torsdag den 27. august 2009

Download Over a Million Public Domain Books from Google Books in the Open EPUB Format

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Over the years, we've heard a lot from people who've unearthed hidden treasures in Google Books: a crafter who uncovered a forgotten knitting technique, a family historian who discovered her ancestor once traveled the country with a dancing, roller-skating bear. The books they found were out of copyright and in the public domain, which meant they could read the full text and even download a PDF version of the book.

I'm excited to announce that starting today, Google Books will offer free downloads of these and more than one million more public domain books in an additional format, EPUB. By adding support for EPUB downloads, we're hoping to make these books more accessible by helping people around the world to find and read them in more places. More people are turning to new reading devices to access digital books, and many such phones, netbooks, and e-ink readers have smaller screens that don't readily render image-based PDF versions of the books we've scanned. EPUB is a lightweight text-based digital book format that allows the text to automatically conform (or "reflow") to these smaller screens. And because EPUB is a free, open standard supported by a growing ecosystem of digital reading devices, works you download from Google Books as EPUBs won't be tied to or locked into a particular device. We'll also continue to make available these books in the popular PDF format so you can see images of the pages just as they appear in the printed book.

To get started, just find any public domain book on Google Books and click on the Download button in the toolbar.

Of course, these public domain books weren't born in EPUB format--or even in digital format at all. Let's say you download a free EPUB copy of Treasure Island. You're taking a final step in a long process that takes a physical copy of Robert Louis Stevenson's book and transforms it into something you can download for your iPhone. The process begins with a book that has been preserved by one of our library partners from around the world. Google borrows the book from one of our library partners, much like you can from your local library. Before returning the book in undamaged form, we take photographs of the pages. Those images are then stitched together and processed in order to create a digital version of the classic book. This includes the difficult task of performing Optical Character Recognition on the page image in order to extract a text layer we can transform into HTML, or other text-based file formats like EPUB (if you're interested, you can read more about this process here).

Digitizing books allows us to provide more access to great literature for a wider set of the world's population. Before physical books were invented, thoughts were constrained by both space and time. It was difficult for humans to share their thoughts and feelings with a set of people too far from their physical location. Printed books changed that by allowing authors to record their experiences in a medium that could be shipped around the world. Similarly, the words written down could be preserved through time. The result was an explosion in collaboration and creativity. Via printed books, a 17th century physicist in Great Britain could build on the work of a 16th century Italian scholar.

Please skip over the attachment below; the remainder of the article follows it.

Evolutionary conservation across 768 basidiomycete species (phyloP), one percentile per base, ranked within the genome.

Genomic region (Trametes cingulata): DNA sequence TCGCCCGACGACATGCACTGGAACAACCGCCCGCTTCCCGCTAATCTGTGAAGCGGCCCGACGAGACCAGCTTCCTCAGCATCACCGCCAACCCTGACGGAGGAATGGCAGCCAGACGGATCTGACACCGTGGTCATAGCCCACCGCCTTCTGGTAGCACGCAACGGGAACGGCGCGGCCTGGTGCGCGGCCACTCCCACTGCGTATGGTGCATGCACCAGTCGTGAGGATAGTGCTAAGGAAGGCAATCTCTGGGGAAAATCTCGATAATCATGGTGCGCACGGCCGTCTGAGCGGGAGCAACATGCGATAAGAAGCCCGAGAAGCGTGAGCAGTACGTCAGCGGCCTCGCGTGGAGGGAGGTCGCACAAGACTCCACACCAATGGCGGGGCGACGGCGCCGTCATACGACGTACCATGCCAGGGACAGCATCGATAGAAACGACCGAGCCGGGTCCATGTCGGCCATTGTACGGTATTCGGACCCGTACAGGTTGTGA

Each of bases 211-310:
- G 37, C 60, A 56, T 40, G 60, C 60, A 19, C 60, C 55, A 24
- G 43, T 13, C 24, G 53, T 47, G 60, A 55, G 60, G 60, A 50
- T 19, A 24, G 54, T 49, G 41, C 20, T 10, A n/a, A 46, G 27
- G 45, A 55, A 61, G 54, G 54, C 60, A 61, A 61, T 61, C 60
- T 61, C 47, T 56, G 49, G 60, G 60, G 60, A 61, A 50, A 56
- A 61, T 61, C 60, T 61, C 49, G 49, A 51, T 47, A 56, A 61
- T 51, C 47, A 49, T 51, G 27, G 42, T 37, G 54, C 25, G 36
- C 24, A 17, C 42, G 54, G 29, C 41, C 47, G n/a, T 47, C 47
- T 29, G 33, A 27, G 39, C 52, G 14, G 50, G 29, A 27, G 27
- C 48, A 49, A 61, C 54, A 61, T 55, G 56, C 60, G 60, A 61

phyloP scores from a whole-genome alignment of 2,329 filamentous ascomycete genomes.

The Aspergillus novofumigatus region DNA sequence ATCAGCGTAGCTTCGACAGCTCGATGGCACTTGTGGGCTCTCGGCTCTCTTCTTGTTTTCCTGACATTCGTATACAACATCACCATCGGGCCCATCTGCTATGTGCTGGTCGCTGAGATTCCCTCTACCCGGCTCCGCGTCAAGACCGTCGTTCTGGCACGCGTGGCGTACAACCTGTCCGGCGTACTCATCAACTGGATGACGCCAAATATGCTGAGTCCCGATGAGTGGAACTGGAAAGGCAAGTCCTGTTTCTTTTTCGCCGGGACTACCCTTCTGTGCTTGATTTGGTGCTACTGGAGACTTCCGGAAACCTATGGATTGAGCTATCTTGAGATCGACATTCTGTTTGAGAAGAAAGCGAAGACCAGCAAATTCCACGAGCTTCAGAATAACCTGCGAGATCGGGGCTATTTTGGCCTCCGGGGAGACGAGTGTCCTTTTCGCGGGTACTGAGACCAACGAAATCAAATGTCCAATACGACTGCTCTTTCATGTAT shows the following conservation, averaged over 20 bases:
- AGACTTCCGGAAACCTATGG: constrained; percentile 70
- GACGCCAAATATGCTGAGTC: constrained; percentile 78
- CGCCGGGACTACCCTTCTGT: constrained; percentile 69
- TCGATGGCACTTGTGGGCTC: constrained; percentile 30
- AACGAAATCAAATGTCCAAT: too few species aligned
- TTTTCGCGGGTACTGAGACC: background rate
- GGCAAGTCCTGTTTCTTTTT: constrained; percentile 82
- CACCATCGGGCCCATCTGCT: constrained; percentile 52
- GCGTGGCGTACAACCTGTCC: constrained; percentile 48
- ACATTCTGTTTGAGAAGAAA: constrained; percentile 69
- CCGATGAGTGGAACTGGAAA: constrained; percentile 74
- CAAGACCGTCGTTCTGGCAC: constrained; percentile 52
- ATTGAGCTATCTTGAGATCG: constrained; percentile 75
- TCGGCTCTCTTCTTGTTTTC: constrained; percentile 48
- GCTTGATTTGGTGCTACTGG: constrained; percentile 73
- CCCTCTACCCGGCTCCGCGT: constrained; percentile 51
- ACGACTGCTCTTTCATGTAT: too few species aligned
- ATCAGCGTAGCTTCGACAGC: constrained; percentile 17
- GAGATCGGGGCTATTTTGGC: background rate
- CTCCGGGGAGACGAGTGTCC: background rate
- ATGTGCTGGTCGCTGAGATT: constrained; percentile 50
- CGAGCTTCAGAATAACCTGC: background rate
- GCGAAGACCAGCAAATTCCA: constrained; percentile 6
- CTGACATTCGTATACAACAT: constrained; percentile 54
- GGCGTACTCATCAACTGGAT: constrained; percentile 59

Of course, it can be difficult and costly to reproduce and transport the information that older physical books contain. Some can't afford these works. Others who might be able to afford to purchase them can't unless they can find a physical copy available for sale or loan. Some important books are so limited in quantity that one must fly around the world to find a copy. Access to other works is only available to those who attend certain universities or belong to certain organizations.

Once we convert atoms from physical books into digital bits, we can begin to change some of that. While atoms remain fairly expensive, digital bits are on a trend where they become ever cheaper to produce, transport, and store. For example, providing every student in a school district with a paper copy of Shakespeare's Hamlet might cost thousands of dollars. Yet if those same students already have cell phones, laptops, or access to the Internet, then they can access a digital copy of Hamlet for just a fraction of the cost. Often times, public domain texts in digital form are more affordable and accessible to the public than their physical parents.

All of this of course assumes that a digital version of the book exists. I love going into work each morning knowing that we're working to convert atoms into bits and that by doing so, we hope to make knowledge more accessible. In a world where educational opportunities are often disproportionately allocated, it's exciting to think that today anyone with an Internet connection can download any of over one million free public domain books from Google Books. Who knows. Maybe some kid will read Treasure Island on their phone and be inspired to write their own great novel some day.

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